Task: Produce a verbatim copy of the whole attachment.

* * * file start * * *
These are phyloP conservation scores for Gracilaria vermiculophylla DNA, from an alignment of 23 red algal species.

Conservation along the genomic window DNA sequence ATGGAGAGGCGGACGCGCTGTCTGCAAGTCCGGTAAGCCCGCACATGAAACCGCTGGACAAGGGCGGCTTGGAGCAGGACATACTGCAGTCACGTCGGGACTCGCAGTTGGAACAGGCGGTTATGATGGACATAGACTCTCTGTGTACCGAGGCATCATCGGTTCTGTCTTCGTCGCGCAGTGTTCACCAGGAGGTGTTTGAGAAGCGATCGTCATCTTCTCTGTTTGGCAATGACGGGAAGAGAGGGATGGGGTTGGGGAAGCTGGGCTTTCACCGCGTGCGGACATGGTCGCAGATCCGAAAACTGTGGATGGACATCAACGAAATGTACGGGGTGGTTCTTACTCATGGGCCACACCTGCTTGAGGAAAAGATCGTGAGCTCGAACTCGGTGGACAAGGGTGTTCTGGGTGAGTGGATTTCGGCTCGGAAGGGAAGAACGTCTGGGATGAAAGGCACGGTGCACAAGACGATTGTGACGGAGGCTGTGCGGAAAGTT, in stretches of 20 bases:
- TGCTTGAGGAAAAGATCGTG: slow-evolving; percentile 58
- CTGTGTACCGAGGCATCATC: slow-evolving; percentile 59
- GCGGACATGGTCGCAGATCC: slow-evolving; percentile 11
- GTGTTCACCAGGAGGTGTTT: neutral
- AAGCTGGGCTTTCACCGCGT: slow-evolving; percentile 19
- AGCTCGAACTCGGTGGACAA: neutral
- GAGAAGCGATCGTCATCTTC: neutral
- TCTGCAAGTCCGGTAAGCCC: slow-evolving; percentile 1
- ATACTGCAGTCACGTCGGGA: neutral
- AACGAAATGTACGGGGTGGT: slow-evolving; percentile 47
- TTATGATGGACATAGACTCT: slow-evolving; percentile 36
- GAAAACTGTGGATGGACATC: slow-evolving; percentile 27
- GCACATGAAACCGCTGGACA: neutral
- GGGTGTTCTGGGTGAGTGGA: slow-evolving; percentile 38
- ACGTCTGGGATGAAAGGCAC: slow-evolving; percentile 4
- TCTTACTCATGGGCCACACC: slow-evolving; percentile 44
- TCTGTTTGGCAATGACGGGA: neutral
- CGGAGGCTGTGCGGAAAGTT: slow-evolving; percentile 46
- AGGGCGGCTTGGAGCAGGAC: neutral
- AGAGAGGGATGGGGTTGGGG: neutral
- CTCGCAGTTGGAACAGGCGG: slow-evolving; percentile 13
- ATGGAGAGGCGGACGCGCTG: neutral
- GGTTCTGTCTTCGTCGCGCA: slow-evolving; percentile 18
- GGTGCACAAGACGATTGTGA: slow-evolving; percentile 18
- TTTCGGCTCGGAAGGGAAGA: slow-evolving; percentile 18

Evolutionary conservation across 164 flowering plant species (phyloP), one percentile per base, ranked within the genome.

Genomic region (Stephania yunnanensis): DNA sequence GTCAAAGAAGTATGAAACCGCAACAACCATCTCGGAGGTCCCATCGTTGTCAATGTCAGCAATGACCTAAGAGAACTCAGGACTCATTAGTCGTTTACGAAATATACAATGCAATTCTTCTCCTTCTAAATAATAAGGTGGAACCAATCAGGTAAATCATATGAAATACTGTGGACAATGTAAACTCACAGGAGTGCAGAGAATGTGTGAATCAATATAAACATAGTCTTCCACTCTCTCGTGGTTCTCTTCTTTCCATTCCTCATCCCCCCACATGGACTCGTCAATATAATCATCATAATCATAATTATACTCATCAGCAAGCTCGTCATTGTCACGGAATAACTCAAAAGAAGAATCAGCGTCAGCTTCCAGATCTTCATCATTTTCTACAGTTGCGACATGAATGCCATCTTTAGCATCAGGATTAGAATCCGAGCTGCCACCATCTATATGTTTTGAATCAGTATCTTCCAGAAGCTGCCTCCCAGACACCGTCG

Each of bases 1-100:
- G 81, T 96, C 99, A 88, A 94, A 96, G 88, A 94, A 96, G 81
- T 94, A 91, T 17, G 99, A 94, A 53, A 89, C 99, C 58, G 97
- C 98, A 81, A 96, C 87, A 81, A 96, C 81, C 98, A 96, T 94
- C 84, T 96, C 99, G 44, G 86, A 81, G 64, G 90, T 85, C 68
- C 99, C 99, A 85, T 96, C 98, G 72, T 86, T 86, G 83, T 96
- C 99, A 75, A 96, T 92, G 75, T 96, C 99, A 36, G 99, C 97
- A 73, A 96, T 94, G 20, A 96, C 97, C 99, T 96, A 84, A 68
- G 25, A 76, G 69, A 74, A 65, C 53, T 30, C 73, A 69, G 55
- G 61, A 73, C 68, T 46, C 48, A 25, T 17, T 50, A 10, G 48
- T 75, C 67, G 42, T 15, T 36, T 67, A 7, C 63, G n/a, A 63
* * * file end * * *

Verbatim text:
These are phyloP conservation scores for Gracilaria vermiculophylla DNA, from an alignment of 23 red algal species.

Conservation along the genomic window DNA sequence ATGGAGAGGCGGACGCGCTGTCTGCAAGTCCGGTAAGCCCGCACATGAAACCGCTGGACAAGGGCGGCTTGGAGCAGGACATACTGCAGTCACGTCGGGACTCGCAGTTGGAACAGGCGGTTATGATGGACATAGACTCTCTGTGTACCGAGGCATCATCGGTTCTGTCTTCGTCGCGCAGTGTTCACCAGGAGGTGTTTGAGAAGCGATCGTCATCTTCTCTGTTTGGCAATGACGGGAAGAGAGGGATGGGGTTGGGGAAGCTGGGCTTTCACCGCGTGCGGACATGGTCGCAGATCCGAAAACTGTGGATGGACATCAACGAAATGTACGGGGTGGTTCTTACTCATGGGCCACACCTGCTTGAGGAAAAGATCGTGAGCTCGAACTCGGTGGACAAGGGTGTTCTGGGTGAGTGGATTTCGGCTCGGAAGGGAAGAACGTCTGGGATGAAAGGCACGGTGCACAAGACGATTGTGACGGAGGCTGTGCGGAAAGTT, in stretches of 20 bases:
- TGCTTGAGGAAAAGATCGTG: slow-evolving; percentile 58
- CTGTGTACCGAGGCATCATC: slow-evolving; percentile 59
- GCGGACATGGTCGCAGATCC: slow-evolving; percentile 11
- GTGTTCACCAGGAGGTGTTT: neutral
- AAGCTGGGCTTTCACCGCGT: slow-evolving; percentile 19
- AGCTCGAACTCGGTGGACAA: neutral
- GAGAAGCGATCGTCATCTTC: neutral
- TCTGCAAGTCCGGTAAGCCC: slow-evolving; percentile 1
- ATACTGCAGTCACGTCGGGA: neutral
- AACGAAATGTACGGGGTGGT: slow-evolving; percentile 47
- TTATGATGGACATAGACTCT: slow-evolving; percentile 36
- GAAAACTGTGGATGGACATC: slow-evolving; percentile 27
- GCACATGAAACCGCTGGACA: neutral
- GGGTGTTCTGGGTGAGTGGA: slow-evolving; percentile 38
- ACGTCTGGGATGAAAGGCAC: slow-evolving; percentile 4
- TCTTACTCATGGGCCACACC: slow-evolving; percentile 44
- TCTGTTTGGCAATGACGGGA: neutral
- CGGAGGCTGTGCGGAAAGTT: slow-evolving; percentile 46
- AGGGCGGCTTGGAGCAGGAC: neutral
- AGAGAGGGATGGGGTTGGGG: neutral
- CTCGCAGTTGGAACAGGCGG: slow-evolving; percentile 13
- ATGGAGAGGCGGACGCGCTG: neutral
- GGTTCTGTCTTCGTCGCGCA: slow-evolving; percentile 18
- GGTGCACAAGACGATTGTGA: slow-evolving; percentile 18
- TTTCGGCTCGGAAGGGAAGA: slow-evolving; percentile 18

Evolutionary conservation across 164 flowering plant species (phyloP), one percentile per base, ranked within the genome.

Genomic region (Stephania yunnanensis): DNA sequence GTCAAAGAAGTATGAAACCGCAACAACCATCTCGGAGGTCCCATCGTTGTCAATGTCAGCAATGACCTAAGAGAACTCAGGACTCATTAGTCGTTTACGAAATATACAATGCAATTCTTCTCCTTCTAAATAATAAGGTGGAACCAATCAGGTAAATCATATGAAATACTGTGGACAATGTAAACTCACAGGAGTGCAGAGAATGTGTGAATCAATATAAACATAGTCTTCCACTCTCTCGTGGTTCTCTTCTTTCCATTCCTCATCCCCCCACATGGACTCGTCAATATAATCATCATAATCATAATTATACTCATCAGCAAGCTCGTCATTGTCACGGAATAACTCAAAAGAAGAATCAGCGTCAGCTTCCAGATCTTCATCATTTTCTACAGTTGCGACATGAATGCCATCTTTAGCATCAGGATTAGAATCCGAGCTGCCACCATCTATATGTTTTGAATCAGTATCTTCCAGAAGCTGCCTCCCAGACACCGTCG

Each of bases 1-100:
- G 81, T 96, C 99, A 88, A 94, A 96, G 88, A 94, A 96, G 81
- T 94, A 91, T 17, G 99, A 94, A 53, A 89, C 99, C 58, G 97
- C 98, A 81, A 96, C 87, A 81, A 96, C 81, C 98, A 96, T 94
- C 84, T 96, C 99, G 44, G 86, A 81, G 64, G 90, T 85, C 68
- C 99, C 99, A 85, T 96, C 98, G 72, T 86, T 86, G 83, T 96
- C 99, A 75, A 96, T 92, G 75, T 96, C 99, A 36, G 99, C 97
- A 73, A 96, T 94, G 20, A 96, C 97, C 99, T 96, A 84, A 68
- G 25, A 76, G 69, A 74, A 65, C 53, T 30, C 73, A 69, G 55
- G 61, A 73, C 68, T 46, C 48, A 25, T 17, T 50, A 10, G 48
- T 75, C 67, G 42, T 15, T 36, T 67, A 7, C 63, G n/a, A 63